Idea for a Movie: Notary Public

Justice Minotaur proposed the following ideas for a movie and commanded that they be recorded here.* Minotaur saith: “The first part of the film follows a man, let’s say a notary public,** as he struggles with learning how to plug in a computer. It’s a humor piece–he plugs it into the toaster, into his ear, etc. Maybe at one point he goes to a gas station to buy some gargle–you know, to break up the action a little. At about the hour mark he is felled by, say, a lightning bolt that materializes on a perfectly clear day. This character out of the way, the director is then free to explore some of her idiosyncratic theories about marine life in the Adriatic for the remaining four hours.” Further Minotaur saith not.

*The justice evidently does not intend to develop the ideas into a script or to pitch them to an agent; rather, he wants them recorded so that “when” the film is made, he can sue for treble damages on a copyright infringement action. “That it [a movie with these ideas of Minotaur’s in it] will be made is as inevitable as Ben Stiller and Owen Wilson making another lousy buddy film,” Minotaur declared.

**Minotaur said he would be open to changing the profession of this man, as long as the modifier follows the noun. For example, it would be acceptable if the man were instead an attorney general or a surgeon general.


Journal Entry: Christmas Gifts

Journal entry, 11/23/13: In New Salem, Christmas is celebrated much as it is in the United States, except in the former a statute forbids any discussion or imagery that would lead anyone to believe that St. Nick enters the home through the chimney. The law was passed in January 1977 by the New Salem Considerable Legislative Band after an extraordinarily slender man named Txbm Smrgcrm (the only person in the history of New Salem who evidently had no vowels in his or her name) perished when he tried to play the jolly elf to his grocer’s first cousin. Smrgcrm made it down the chimney all right but had not foreseen that the family would be preparing their annual holiday breakfast over open flame.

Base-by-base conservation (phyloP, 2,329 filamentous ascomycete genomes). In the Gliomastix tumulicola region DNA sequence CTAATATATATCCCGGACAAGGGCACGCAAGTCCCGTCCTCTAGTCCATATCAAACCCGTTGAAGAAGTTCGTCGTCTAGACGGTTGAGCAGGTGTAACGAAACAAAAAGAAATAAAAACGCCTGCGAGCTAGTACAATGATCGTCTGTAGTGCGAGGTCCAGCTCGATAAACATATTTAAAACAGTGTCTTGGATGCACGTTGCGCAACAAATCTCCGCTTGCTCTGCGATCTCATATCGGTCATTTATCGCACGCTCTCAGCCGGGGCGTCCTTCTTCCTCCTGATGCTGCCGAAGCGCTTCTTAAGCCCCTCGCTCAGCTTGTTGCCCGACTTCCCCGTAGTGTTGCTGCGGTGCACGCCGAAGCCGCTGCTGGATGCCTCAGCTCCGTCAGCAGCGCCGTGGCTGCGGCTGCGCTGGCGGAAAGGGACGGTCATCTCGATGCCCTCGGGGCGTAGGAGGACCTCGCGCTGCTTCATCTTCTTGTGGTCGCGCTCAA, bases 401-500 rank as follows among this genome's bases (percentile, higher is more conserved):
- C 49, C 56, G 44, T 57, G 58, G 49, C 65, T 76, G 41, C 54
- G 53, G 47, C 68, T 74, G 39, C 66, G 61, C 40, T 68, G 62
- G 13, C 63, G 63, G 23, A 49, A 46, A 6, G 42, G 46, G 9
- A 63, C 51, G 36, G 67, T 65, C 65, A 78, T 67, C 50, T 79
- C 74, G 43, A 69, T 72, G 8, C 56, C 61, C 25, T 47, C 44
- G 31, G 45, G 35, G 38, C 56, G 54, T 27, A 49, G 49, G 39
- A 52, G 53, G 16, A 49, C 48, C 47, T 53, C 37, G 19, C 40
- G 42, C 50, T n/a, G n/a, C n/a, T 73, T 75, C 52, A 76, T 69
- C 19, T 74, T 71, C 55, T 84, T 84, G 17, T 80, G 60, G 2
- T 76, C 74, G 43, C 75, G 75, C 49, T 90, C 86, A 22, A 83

This afternoon Justice Minotaur proposed that those in his employ or generally in his sphere of influence limit the number of Christmas gifts they give to one another. The purpose of this limitation would be to “starve to death the corrupt retail network in this region of the land, especially purveyors of citrus.” Taking tips he learned on “mommy blogs,” he proposed that each person receive only three gifts (in the following list the epicene “they” will be used):

-Something they need, preferably in the cutlery family.
-Something they hate.
-Something that makes them look fat.

Journal Entry: New Card Game

Journal entry, 11/12/13. Justice Minotaur spent most of the day exulting about how thrilled he was to live to this day where the numerals representing the month, day, and year are in sequence. He also spent some time this evening in the parlor finishing the rules of a new card game he has been working on since the Apollo moon landing. Mr. Cornwall here reproduces the official game rules as Minotaur typed them this evening on his old Smith Corona.

Circles of Demise (c) by PlayTechs (R): Ye Olde Official Game Rules

The game is played with one or more decks of playing cards that are ordinary in every way except that the jacks are modified so they appear to be wearing plaid dickeys. Any number of players can play at one time, so long as none of them is still wetting the bed.

The dealer is the player who has spent the most time at sea. The dealer selects a number of cards to be dealt. This can be any prime number. The chosen number of cards are distributed so that each player has an equal number of cards; any excess of the prime quantity not distributed are put into a food processor. The remaining cards not dealt or shredded are called The Hermitage and are placed into the dealer’s front shirt pocket.

Play begins to the left* of the dealer except on Bastille Day, in which case the player to the left of the dealer is subjected to a mock beheading and replaced by her or his oldest male heir, and play then commences with the player to the left of the heir.

The player to the left (as determined in accordance with the preceding paragraph) either describes the Citizen Genet Affair or plays a card from her or his hand and states the value of the card. In the former case, if the description is determined to be accurate by an Independent Adjudicator,** in the Independent Adjudicator’s sole discretion, the player has won and the game is over. If a description is attempted and fails, in the sole discretion of the Independent Adjudicator, the player who failed at the description must drink a quart of buttermilk before dusk of the same day. If a player elects to play a card rather than describe the Citizen Genet Affair, the value to be stated is the number on the card. For face cards, the value of a jack is 11, a queen 12, a king 13, and an ace 2,695. If the value is an even number, play reverses to the opposite direction. If the number is odd, play continues in the same direction. If the value is neither even nor odd, a Universal Event*** has occurred.

The next player must play a card whose value is higher or lower than the one played immediately before. If the card value is higher, play continues in the same direction it was going. If the card value is lower, the direction of play reverses. (Here the earlier rules concerning even and odd numbers also apply, such that a higher number that is even reverses play, a higher number that is odd keeps play going in the same direction, and so forth.) If neither a higher- nor a lower-value card can be played, the player draws a card from The Hermitage. That player’s turn is then over for that round. Play continues in the same way, moving from player to player in the established direction of play.